Skid Row continues to plow ahead with new singer Tony Harnell. They played a set heavy on the hits, and sounded refreshed. It’s been a minute since I heard this many people screaming along to ’18 And Life’, ‘Monkey Business’, and ‘Youth Gone Wild’. The world needs more of this on a regular basis. Puddle Of Mudd has been road tripping themselves ls a lot of late at similar festivals. Choppy at times as a live band, they leaned on their hits like ‘Blurry’ and their closer ‘She Hates Me’. Next Sevendust was bringing the crowd to their feet in praise for their about to be released (out now), album Kill The Flaw (7Bros) They played some heavy hits and one deep cut, ‘Shine’, that had me and other fans besides ourselves. This band always brings live.
As the warm up to the headliners, Zakk Wylde and his Black Label Society played a crushing set of heavy tracks. Wylde of course is the main attraction for shred nerds, Ozzy fanatics, MC crew types. Not only was the band tight, and he played his customary extended guitar solo in the set. Highlights for me included ‘The Beginning… At Last’, ‘Funeral Bell’, ‘Bleed For Me’, ‘Suicide Messiah’, and ‘Stillborn’.
In between bands all day I tried to catch some of the talent at the Birch Hill Stage, named for the old Birch Hill Nightclub, the stuff of Jersey legend and special venue to me. Among the acts we caught some or all of were Gilby Clarke (Gun ‘N Roses), Faster Pussycat, Stephen Percy of Ratt fame and King’s X. We saw all of their set and it was terrific. Hanging out with fans and singing every word in the set from the crowd was LaJon of Sevendust, who also gave the band a shout out earlier in the day too.
Back to the main stage, it has been a big year for Three Days Grace and Ghost Cult has been there for a lot of it. Playing the fest in a run of headline dates, the band leaned heavily on their greatest hits and their new album Human (RCA). Lead singer Matt Walst has won over most of the hold out fans who wanted Adam Gontier (Saint Asonia) back and he is a great replacement for Adam.
Slash closed out night one with his mates Miles Kennedy And The Conspirators and just blazed through a set of his own material and of course, a lot of GNR stuff too. It felt like an epic happening, as Slash is a one of a kind showman, beloved blues jammer and icon. Myles and crew are total pros and deliver song after song all night. It was a fine end to a long day of fun.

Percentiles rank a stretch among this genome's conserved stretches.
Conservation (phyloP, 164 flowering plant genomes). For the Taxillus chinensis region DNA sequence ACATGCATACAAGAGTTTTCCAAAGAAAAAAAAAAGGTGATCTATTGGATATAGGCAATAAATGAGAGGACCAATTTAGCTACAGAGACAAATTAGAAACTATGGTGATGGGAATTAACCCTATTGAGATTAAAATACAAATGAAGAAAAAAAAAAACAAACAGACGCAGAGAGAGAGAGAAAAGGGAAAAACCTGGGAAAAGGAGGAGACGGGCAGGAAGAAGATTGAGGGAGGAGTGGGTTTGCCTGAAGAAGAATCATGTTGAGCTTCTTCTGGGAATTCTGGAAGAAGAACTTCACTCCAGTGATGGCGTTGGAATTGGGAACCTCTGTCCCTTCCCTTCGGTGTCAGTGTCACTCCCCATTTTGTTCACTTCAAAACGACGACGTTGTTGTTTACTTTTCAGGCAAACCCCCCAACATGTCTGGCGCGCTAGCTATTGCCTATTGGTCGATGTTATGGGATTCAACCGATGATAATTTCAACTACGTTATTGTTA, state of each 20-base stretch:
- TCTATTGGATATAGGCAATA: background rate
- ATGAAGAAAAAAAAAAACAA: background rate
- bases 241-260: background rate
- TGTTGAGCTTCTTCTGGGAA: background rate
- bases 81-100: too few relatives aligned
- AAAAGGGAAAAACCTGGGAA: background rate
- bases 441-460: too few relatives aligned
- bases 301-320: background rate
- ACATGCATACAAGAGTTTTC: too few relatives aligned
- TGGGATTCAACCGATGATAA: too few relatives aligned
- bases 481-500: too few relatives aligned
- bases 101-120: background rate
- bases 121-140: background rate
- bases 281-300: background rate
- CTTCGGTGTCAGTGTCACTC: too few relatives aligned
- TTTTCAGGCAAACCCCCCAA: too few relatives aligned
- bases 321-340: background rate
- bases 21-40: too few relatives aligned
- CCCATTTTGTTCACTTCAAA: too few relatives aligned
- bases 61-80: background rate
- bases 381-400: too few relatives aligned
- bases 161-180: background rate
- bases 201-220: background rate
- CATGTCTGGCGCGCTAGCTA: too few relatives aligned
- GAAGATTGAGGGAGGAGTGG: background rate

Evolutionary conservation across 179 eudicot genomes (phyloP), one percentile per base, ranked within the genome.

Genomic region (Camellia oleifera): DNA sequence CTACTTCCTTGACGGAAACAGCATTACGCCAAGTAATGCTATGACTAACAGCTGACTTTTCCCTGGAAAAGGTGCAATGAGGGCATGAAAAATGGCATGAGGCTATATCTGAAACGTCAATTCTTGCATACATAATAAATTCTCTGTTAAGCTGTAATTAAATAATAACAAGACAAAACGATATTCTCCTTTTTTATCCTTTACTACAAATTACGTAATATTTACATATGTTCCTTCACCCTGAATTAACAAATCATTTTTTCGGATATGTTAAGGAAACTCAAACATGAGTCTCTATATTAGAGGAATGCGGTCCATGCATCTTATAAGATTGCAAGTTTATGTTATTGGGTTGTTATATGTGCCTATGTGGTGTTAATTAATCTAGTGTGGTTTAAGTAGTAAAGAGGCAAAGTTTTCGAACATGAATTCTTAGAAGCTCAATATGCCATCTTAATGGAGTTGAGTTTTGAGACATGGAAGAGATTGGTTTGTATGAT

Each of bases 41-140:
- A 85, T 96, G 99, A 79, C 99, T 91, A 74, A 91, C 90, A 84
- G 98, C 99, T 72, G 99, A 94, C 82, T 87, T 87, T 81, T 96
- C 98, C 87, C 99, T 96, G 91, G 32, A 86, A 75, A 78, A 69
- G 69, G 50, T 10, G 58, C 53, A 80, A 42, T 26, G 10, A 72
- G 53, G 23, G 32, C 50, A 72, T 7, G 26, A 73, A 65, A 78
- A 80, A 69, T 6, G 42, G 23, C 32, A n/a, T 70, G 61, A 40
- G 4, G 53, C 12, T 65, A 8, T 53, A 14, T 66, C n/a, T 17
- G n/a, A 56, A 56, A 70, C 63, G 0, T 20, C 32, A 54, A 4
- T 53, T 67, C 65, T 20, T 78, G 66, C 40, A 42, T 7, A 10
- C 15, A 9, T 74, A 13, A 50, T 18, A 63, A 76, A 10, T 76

PHOTOS BY OJC PICS/OMAR CORDYhttp://www.twitter.com/Ojayy666
Now is a great time to be a fan of American Rock Music, which we haven’t really seen in a few years. After a real drought of new music or exciting bands the last few years, leave it to a pair of seasoned veterans acts to show the kids how it’s done. Three Days Grace is stronger than ever behind the power of their new album Human (RCA) and new singer Matt Walst. The band is killing it live and playing a career spanning set list of new tracks and fan favorites. They are tight as hell live, and bring a lot of energy live, especially Walst and guitarist Barry Stock. Having seen the band a few times recently, they are as on point as they have ever been, for the naysayers who have been lined up to diss since Walst joined the fold. Their friends and nearby neighbors (both bands are from Ontario, CAN) Finger Eleven also have a recent album out, the excellent Five Crooked Lines (The Bicycle Music Group). No strangers to consistent performances after years of touring, the band is remarkable in how they switch up their set from year to year and that’s a testament to their deep albums. Singer Scott Anderson works the crowd like a boxer; pacing himself and the band as the crowd gets increasingly amped up as the night goes on. Captured here at The Palladium in Worcester MA by Evil Robb Photography, you see two bands perfectly matched on a bill, and hungry to impress. See this tour if it comes to your town, or live to regret it.